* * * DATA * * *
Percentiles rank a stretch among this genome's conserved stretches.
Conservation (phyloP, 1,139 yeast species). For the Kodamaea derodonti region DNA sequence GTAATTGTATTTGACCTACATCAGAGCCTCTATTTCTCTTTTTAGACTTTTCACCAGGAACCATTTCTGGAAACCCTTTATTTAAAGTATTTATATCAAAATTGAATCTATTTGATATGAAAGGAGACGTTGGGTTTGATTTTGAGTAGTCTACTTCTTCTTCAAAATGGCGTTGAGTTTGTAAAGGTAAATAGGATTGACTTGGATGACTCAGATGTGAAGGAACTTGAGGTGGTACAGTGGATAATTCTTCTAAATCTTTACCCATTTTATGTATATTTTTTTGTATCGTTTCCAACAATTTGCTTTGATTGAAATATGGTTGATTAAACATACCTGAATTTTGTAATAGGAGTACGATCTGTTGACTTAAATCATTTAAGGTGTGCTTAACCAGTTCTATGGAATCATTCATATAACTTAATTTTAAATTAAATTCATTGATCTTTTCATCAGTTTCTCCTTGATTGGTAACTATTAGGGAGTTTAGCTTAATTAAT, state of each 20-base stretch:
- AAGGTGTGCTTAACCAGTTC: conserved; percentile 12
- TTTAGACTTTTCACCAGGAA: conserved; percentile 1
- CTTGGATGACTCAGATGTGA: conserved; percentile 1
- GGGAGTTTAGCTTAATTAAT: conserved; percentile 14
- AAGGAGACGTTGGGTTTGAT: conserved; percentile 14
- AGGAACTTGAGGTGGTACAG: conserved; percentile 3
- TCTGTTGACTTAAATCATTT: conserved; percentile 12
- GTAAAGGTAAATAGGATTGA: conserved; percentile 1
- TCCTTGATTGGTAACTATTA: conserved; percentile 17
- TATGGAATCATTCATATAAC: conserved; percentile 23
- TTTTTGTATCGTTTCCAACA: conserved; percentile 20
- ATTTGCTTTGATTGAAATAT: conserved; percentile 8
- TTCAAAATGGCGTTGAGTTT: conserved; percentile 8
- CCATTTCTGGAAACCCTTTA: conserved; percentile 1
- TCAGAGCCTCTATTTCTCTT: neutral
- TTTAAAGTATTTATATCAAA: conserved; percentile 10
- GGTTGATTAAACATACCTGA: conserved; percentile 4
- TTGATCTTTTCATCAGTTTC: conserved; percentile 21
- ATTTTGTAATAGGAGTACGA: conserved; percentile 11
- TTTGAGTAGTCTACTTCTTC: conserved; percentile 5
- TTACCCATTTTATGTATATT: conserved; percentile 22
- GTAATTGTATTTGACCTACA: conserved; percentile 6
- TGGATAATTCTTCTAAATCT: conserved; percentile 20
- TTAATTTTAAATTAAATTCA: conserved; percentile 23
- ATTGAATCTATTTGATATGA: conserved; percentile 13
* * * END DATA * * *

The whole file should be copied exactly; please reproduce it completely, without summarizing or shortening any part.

Percentiles rank a stretch among this genome's conserved stretches.
Conservation (phyloP, 1,139 yeast species). For the Kodamaea derodonti region DNA sequence GTAATTGTATTTGACCTACATCAGAGCCTCTATTTCTCTTTTTAGACTTTTCACCAGGAACCATTTCTGGAAACCCTTTATTTAAAGTATTTATATCAAAATTGAATCTATTTGATATGAAAGGAGACGTTGGGTTTGATTTTGAGTAGTCTACTTCTTCTTCAAAATGGCGTTGAGTTTGTAAAGGTAAATAGGATTGACTTGGATGACTCAGATGTGAAGGAACTTGAGGTGGTACAGTGGATAATTCTTCTAAATCTTTACCCATTTTATGTATATTTTTTTGTATCGTTTCCAACAATTTGCTTTGATTGAAATATGGTTGATTAAACATACCTGAATTTTGTAATAGGAGTACGATCTGTTGACTTAAATCATTTAAGGTGTGCTTAACCAGTTCTATGGAATCATTCATATAACTTAATTTTAAATTAAATTCATTGATCTTTTCATCAGTTTCTCCTTGATTGGTAACTATTAGGGAGTTTAGCTTAATTAAT, state of each 20-base stretch:
- AAGGTGTGCTTAACCAGTTC: conserved; percentile 12
- TTTAGACTTTTCACCAGGAA: conserved; percentile 1
- CTTGGATGACTCAGATGTGA: conserved; percentile 1
- GGGAGTTTAGCTTAATTAAT: conserved; percentile 14
- AAGGAGACGTTGGGTTTGAT: conserved; percentile 14
- AGGAACTTGAGGTGGTACAG: conserved; percentile 3
- TCTGTTGACTTAAATCATTT: conserved; percentile 12
- GTAAAGGTAAATAGGATTGA: conserved; percentile 1
- TCCTTGATTGGTAACTATTA: conserved; percentile 17
- TATGGAATCATTCATATAAC: conserved; percentile 23
- TTTTTGTATCGTTTCCAACA: conserved; percentile 20
- ATTTGCTTTGATTGAAATAT: conserved; percentile 8
- TTCAAAATGGCGTTGAGTTT: conserved; percentile 8
- CCATTTCTGGAAACCCTTTA: conserved; percentile 1
- TCAGAGCCTCTATTTCTCTT: neutral
- TTTAAAGTATTTATATCAAA: conserved; percentile 10
- GGTTGATTAAACATACCTGA: conserved; percentile 4
- TTGATCTTTTCATCAGTTTC: conserved; percentile 21
- ATTTTGTAATAGGAGTACGA: conserved; percentile 11
- TTTGAGTAGTCTACTTCTTC: conserved; percentile 5
- TTACCCATTTTATGTATATT: conserved; percentile 22
- GTAATTGTATTTGACCTACA: conserved; percentile 6
- TGGATAATTCTTCTAAATCT: conserved; percentile 20
- TTAATTTTAAATTAAATTCA: conserved; percentile 23
- ATTGAATCTATTTGATATGA: conserved; percentile 13